Fred Alvis


Rolling across the desert the other day, looking at the life that lives there; one cactus, arms spread to the heavens, was dead. She seemed to have given her all to the birthing of many children, as time passed. She now, in her last selfless act, was giving herself back to the desert.

Other cactus, were intertwined, looking like new lovers, out on the desert floor. Roadrunners, darting off the road, at the sound of my truck, latter returning, looking for that tasty diner, lying on the desert floor.

Fling desert life, such as it was, was splattered across my windshield. Snakes sunning themselves on the blacktop, havalienes (wild pigs) munching away, unconcerned with the passing traffic, and rooting away for another goodie only they appreciate. Other cactus, holes in their bodies from being pecked for homes, sheltering untold generations of new winged life.

No people, no homes nor fences, just land, unfolding, guarded by towering blue or purple mountains, stretching off into the hazy horizon. No grass, no trees, no shade, no water. A wild but deadly quiet, life spread thinly thru the sage thickets, finding sparse shade in the heat of the day.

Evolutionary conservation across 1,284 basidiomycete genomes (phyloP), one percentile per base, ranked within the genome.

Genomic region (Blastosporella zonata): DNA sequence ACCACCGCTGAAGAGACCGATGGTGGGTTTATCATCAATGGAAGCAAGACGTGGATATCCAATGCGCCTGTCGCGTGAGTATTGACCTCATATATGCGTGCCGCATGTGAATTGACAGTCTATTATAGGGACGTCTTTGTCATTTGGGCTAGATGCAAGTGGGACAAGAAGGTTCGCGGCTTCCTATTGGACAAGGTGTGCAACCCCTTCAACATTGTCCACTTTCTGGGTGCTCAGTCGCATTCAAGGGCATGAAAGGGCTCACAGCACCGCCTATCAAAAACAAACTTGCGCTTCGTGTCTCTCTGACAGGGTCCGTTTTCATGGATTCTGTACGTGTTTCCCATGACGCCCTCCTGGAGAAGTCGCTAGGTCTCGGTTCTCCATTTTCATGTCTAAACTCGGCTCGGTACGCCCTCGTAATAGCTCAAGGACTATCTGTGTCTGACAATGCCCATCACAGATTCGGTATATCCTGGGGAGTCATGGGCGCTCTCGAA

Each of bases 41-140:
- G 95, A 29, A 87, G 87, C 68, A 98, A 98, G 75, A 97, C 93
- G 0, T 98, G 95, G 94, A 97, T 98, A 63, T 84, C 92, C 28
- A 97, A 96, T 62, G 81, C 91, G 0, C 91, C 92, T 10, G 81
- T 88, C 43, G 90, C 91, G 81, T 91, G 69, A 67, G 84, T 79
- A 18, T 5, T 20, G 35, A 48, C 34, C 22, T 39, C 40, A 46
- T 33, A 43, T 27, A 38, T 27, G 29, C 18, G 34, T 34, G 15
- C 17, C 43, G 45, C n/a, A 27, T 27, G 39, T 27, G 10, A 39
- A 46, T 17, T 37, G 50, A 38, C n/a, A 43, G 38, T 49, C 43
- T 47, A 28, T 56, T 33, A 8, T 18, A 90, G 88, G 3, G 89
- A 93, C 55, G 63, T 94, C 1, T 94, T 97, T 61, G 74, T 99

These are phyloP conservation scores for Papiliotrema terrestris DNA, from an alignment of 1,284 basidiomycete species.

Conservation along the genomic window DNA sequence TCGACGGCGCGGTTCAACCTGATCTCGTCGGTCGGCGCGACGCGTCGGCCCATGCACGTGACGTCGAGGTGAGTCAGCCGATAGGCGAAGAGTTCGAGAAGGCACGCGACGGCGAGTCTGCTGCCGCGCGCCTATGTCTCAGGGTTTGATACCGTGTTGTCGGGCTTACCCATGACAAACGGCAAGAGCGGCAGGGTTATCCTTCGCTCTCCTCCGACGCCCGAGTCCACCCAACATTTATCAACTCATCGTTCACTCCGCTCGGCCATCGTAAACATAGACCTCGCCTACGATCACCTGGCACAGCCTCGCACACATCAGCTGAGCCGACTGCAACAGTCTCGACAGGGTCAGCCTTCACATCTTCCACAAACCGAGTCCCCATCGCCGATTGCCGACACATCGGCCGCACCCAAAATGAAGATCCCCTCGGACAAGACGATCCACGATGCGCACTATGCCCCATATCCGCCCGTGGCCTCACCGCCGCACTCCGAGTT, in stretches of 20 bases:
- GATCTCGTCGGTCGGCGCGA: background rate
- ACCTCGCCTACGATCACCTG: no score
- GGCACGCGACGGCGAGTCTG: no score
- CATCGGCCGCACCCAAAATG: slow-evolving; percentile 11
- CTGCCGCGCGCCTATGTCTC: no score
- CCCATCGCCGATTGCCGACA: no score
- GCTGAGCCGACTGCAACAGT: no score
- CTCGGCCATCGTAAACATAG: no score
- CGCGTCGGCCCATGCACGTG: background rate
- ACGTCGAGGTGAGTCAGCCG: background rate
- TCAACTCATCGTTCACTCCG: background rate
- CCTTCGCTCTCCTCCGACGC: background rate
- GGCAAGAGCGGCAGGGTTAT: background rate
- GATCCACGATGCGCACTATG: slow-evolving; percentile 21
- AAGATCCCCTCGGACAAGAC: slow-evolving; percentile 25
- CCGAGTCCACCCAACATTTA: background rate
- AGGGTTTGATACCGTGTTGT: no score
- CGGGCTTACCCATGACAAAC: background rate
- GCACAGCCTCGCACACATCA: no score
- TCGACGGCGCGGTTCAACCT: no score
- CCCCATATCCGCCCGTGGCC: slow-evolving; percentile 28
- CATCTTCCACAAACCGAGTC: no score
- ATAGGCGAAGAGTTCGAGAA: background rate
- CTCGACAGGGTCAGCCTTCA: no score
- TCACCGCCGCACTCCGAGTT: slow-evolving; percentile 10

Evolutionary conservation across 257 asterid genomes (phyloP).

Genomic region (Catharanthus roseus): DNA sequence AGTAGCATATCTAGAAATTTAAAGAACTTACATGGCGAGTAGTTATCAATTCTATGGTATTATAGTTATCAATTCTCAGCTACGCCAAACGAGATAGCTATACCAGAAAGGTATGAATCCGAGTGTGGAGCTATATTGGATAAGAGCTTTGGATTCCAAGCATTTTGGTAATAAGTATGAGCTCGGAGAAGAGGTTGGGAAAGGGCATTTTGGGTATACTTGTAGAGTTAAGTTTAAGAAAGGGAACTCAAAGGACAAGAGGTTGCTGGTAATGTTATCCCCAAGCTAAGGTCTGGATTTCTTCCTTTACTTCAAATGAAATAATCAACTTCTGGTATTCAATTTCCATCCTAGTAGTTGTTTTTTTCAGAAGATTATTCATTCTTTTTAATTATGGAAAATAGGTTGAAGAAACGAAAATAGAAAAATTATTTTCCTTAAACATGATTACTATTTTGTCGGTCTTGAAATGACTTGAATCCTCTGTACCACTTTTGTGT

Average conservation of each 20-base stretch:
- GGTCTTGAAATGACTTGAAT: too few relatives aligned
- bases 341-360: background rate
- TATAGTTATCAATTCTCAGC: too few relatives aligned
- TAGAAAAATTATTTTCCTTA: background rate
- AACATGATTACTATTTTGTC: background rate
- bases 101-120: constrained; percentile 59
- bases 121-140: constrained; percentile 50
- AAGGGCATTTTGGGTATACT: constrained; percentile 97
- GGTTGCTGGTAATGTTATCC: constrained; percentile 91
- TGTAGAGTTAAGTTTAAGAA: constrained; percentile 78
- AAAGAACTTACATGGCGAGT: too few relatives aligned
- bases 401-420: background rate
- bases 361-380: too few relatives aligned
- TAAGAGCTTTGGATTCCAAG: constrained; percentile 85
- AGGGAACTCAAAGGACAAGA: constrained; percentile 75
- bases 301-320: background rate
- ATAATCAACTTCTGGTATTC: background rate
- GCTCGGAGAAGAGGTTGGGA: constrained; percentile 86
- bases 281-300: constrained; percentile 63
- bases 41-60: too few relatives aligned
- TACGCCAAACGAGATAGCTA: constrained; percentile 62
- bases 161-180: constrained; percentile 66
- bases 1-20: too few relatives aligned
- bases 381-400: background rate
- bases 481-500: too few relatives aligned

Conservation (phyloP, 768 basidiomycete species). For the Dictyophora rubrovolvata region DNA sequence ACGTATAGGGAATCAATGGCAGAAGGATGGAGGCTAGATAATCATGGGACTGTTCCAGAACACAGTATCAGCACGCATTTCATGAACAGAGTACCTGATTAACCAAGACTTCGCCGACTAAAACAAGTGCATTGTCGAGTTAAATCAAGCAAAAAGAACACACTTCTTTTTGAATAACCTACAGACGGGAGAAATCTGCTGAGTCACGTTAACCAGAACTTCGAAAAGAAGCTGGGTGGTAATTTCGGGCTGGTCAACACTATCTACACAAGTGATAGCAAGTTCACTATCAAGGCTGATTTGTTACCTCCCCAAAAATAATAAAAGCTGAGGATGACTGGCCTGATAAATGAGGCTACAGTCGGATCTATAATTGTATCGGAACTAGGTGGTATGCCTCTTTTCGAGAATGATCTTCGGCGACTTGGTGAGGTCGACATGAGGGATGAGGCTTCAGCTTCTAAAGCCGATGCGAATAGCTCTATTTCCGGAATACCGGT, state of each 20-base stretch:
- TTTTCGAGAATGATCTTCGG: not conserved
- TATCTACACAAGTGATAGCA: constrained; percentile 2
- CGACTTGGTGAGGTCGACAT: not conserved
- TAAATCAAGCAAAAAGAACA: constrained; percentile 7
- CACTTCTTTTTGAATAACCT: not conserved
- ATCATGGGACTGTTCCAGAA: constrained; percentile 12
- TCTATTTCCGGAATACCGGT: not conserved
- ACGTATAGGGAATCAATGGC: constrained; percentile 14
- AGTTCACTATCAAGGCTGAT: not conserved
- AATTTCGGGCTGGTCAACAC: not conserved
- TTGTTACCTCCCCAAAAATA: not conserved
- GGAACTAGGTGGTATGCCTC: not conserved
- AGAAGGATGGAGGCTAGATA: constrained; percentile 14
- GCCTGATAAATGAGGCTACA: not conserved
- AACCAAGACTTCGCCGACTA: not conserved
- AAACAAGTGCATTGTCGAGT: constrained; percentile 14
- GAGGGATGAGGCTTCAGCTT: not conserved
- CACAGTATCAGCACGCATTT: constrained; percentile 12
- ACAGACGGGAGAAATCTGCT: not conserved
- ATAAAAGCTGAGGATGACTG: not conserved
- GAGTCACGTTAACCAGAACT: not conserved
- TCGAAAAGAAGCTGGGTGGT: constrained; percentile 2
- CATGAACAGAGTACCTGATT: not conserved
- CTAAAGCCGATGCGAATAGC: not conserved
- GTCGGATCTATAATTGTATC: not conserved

Rolling along, 70 foot long, 80 thousand pounds, just a tiny speck in the landscape, swirling up dust, a bit of shade passing through at 60 miles an hour – it’s a lonely landscape, a hard one.

I passed by Cochise’s stronghold, a towering mountain, mostly rock and dry, dry earth. How a man, a people, a nation, survived in this place says a lot for courage, strength, determination. My hat is off to those early peoples, strong willed as they surely must have been.